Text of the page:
ST. PAUL — After Terrell Wilson’s experience at the Ramsey County jail in 2016, one of the reasons he moved to Wisconsin was because of his fear of law enforcement in Minnesota, his attorney said Sunday, March 3.

Wilson, who was previously referred to as Terrell Johnson, is the restrained man seen in a recently released video who was at the receiving end of punches and knee strikes from Ramsey County sheriff’s correctional officer Travis VanDeWiele.

Attorney Mike Padden, now representing Wilson, said Sunday the 27-year-old will be pursuing a claim for compensation, though he doesn’t know how much money he’ll be seeking. Padden said he will attempt to negotiate a resolution without litigation, though he potentially will file a lawsuit.

“I think for any normal human being, it’s hard to watch that video, but the thing that really is shocking is the fact that the other officers didn’t step in and say, ‘What are you doing?’ ” Padden said. “It’s a miracle he’s alive because he easily could have been suffocated.”

Newsletter signup for email alerts

A “spit hood” was placed over Wilson’s mouth at the jail. As jail staff tried to secure Wilson in a transport chair and Wilson was bent at the waist, VanDeWiele is seen forcibly pushing his head down.

Ramsey County Sheriff Bob Fletcher, who did not work for the sheriff’s office in 2016, said Sunday he will be encouraging the Ramsey County attorney’s office to settle the case quickly.

“It’s clear that Mr. Wilson suffered damages,” Fletcher said. “There’s no sense in wasting county taxpayer dollars to defend the indefensible.”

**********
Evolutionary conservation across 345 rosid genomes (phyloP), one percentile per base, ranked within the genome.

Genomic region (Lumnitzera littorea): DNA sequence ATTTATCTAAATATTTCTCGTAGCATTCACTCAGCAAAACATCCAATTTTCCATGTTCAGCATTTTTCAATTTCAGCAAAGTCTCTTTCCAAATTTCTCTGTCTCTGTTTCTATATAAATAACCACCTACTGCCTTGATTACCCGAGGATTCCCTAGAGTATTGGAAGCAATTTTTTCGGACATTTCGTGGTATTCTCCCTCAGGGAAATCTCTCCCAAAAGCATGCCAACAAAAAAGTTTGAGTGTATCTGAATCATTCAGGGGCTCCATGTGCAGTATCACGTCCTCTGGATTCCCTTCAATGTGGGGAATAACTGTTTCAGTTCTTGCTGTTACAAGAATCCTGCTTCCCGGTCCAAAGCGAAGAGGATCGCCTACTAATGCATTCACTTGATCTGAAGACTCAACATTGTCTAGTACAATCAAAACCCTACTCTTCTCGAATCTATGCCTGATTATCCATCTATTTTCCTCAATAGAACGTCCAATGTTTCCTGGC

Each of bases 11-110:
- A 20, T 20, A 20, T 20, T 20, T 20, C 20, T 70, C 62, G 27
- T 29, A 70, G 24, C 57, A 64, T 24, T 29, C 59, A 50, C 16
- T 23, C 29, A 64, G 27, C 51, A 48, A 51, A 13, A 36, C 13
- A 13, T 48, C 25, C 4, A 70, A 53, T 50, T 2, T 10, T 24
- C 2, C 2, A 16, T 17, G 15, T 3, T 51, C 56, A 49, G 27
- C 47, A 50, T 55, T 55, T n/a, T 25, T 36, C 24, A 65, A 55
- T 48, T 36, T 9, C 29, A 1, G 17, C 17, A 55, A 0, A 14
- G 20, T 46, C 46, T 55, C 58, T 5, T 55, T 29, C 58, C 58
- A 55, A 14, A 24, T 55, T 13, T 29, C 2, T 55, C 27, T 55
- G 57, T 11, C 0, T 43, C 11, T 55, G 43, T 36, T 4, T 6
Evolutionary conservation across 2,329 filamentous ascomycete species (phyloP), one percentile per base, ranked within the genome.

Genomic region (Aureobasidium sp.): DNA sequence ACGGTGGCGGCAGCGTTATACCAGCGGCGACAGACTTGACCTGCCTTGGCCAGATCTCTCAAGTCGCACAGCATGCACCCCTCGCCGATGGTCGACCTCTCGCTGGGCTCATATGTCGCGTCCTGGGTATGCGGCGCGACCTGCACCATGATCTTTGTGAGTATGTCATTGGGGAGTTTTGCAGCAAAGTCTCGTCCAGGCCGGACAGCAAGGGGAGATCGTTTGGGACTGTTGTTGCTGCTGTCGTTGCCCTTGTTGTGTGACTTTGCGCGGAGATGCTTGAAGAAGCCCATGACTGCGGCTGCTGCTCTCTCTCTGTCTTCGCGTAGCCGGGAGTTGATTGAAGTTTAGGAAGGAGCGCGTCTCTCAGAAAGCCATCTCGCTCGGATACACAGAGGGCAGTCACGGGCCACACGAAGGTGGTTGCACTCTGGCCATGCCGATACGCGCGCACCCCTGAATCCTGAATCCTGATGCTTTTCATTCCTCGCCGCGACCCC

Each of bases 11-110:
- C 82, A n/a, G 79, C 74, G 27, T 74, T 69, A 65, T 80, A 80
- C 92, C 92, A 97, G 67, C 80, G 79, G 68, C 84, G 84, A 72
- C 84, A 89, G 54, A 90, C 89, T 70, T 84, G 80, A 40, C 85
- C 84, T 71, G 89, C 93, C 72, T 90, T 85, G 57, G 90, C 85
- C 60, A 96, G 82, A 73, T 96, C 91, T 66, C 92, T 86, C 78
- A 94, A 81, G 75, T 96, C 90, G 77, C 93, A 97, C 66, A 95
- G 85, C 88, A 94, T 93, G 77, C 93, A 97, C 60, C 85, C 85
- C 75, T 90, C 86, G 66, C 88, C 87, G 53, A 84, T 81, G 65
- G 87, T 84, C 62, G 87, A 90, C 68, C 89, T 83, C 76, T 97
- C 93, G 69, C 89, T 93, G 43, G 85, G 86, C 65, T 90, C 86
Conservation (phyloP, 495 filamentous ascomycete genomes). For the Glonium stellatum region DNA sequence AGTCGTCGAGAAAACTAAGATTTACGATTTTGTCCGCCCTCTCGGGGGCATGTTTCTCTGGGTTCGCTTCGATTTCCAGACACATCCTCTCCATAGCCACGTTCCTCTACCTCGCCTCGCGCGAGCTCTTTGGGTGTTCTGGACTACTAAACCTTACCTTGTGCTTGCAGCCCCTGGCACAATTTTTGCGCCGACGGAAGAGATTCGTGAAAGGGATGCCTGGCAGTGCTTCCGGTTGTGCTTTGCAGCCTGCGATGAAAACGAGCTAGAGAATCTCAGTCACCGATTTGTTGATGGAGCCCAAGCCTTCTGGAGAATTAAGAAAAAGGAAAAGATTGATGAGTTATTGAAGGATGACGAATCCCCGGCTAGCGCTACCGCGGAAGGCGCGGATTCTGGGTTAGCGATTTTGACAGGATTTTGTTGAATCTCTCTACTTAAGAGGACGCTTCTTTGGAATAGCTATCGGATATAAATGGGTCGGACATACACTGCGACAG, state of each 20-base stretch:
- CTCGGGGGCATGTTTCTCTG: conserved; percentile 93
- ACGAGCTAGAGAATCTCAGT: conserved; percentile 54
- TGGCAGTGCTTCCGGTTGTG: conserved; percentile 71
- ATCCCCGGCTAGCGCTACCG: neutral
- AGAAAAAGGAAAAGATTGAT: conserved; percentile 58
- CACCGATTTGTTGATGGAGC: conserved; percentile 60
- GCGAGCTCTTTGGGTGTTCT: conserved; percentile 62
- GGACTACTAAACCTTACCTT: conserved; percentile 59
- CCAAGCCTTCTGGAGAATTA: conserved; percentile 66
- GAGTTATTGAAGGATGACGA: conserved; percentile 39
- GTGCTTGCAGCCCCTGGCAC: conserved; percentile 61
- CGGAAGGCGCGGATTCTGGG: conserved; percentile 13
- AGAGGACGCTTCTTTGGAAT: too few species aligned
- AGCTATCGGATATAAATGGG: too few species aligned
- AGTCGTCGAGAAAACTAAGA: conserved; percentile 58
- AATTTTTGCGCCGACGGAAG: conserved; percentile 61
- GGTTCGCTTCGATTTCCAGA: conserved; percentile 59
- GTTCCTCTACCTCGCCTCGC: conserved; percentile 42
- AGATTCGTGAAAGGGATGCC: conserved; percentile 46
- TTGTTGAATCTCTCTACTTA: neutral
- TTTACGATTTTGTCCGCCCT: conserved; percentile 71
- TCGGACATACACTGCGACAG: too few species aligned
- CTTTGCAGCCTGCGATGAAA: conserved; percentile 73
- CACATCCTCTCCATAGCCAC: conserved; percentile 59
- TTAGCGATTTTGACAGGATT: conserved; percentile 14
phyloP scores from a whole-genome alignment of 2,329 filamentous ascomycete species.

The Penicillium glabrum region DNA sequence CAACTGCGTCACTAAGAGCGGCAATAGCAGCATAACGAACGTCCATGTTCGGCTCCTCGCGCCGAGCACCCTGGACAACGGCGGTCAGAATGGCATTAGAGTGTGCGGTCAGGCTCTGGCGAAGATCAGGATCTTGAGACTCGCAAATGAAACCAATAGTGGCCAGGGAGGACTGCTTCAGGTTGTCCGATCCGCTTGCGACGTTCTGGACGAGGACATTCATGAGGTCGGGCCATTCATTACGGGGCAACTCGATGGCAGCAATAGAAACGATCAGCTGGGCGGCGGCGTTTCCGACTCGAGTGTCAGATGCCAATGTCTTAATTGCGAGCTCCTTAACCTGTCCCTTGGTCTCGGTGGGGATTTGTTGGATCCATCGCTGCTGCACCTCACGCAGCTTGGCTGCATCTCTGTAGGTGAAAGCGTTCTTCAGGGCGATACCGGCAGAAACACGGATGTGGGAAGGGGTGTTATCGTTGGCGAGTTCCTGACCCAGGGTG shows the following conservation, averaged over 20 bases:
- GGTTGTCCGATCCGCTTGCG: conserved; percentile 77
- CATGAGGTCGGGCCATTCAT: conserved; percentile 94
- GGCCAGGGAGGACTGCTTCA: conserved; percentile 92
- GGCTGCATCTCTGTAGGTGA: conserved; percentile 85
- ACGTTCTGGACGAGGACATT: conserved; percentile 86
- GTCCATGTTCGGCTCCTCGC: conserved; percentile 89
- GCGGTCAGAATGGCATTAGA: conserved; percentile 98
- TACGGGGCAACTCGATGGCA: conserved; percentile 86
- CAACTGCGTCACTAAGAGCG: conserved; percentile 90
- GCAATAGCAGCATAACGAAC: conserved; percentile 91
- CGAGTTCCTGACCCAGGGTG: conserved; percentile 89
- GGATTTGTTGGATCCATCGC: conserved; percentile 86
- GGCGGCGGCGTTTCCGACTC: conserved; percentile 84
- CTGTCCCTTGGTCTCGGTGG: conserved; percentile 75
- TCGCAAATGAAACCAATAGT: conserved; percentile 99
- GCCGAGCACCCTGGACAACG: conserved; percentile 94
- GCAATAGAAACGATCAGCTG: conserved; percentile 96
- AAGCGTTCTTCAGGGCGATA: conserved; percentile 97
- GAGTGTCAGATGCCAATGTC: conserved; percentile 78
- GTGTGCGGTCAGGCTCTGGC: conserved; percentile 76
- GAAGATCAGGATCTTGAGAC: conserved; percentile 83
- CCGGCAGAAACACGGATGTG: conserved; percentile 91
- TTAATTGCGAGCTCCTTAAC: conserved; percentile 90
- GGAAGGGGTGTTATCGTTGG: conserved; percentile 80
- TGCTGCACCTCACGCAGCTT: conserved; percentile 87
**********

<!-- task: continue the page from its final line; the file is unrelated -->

John Siqveland, Ramsey County spokesman, said that “as a matter of course, we wouldn’t comment on potential litigation.”

Wilson found video 'chilling'

Wilson, who was brought to jail after being arrested for theft, did not previously know there was video of the April 2016 incident and recently saw it, Padden said. He had not remembered everything it showed.

“It’s chilling for him,” Padden said. “He thought he was going to die, that wasn’t something he forgot. But sometimes when you go through a really traumatic experience, just as a normal human defense mechanism, you try to put it out of your mind and try to move on.”

Wilson, who was referred to as Terrell Johnson in court documents, now works in Western Wisconsin and lives there with his girlfriend and their son, Padden said.

The Washington County attorney’s office, which reviewed the criminal investigation into VanDeWiele, declined to charge the correctional officer with a felony.

Padden said he thought the decision was unbelievable.

“It’s a perfect example how there’s one set of laws for (law enforcement) and one set of laws for the rest of us,” he said.

The prosecutor who reviewed the case told the Pioneer Press he didn’t feel he could prove beyond a reasonable doubt that Wilson’s injuries qualified as “substantial bodily harm,” which is required for a felony assault charge under Minnesota law.

VanDeWiele was charged with misdemeanor assault, which was dismissed when he pleaded guilty last year to disorderly conduct.

He was put on leave from the sheriff’s office in February 2017 after he was charged. VanDeWiele remained on leave during a subsequent internal affairs investigation and as he appealed the the sheriff’s office move to terminate him. He was paid more than $120,000 during the two years.

VanDeWiele, 46, resigned, effective last Thursday.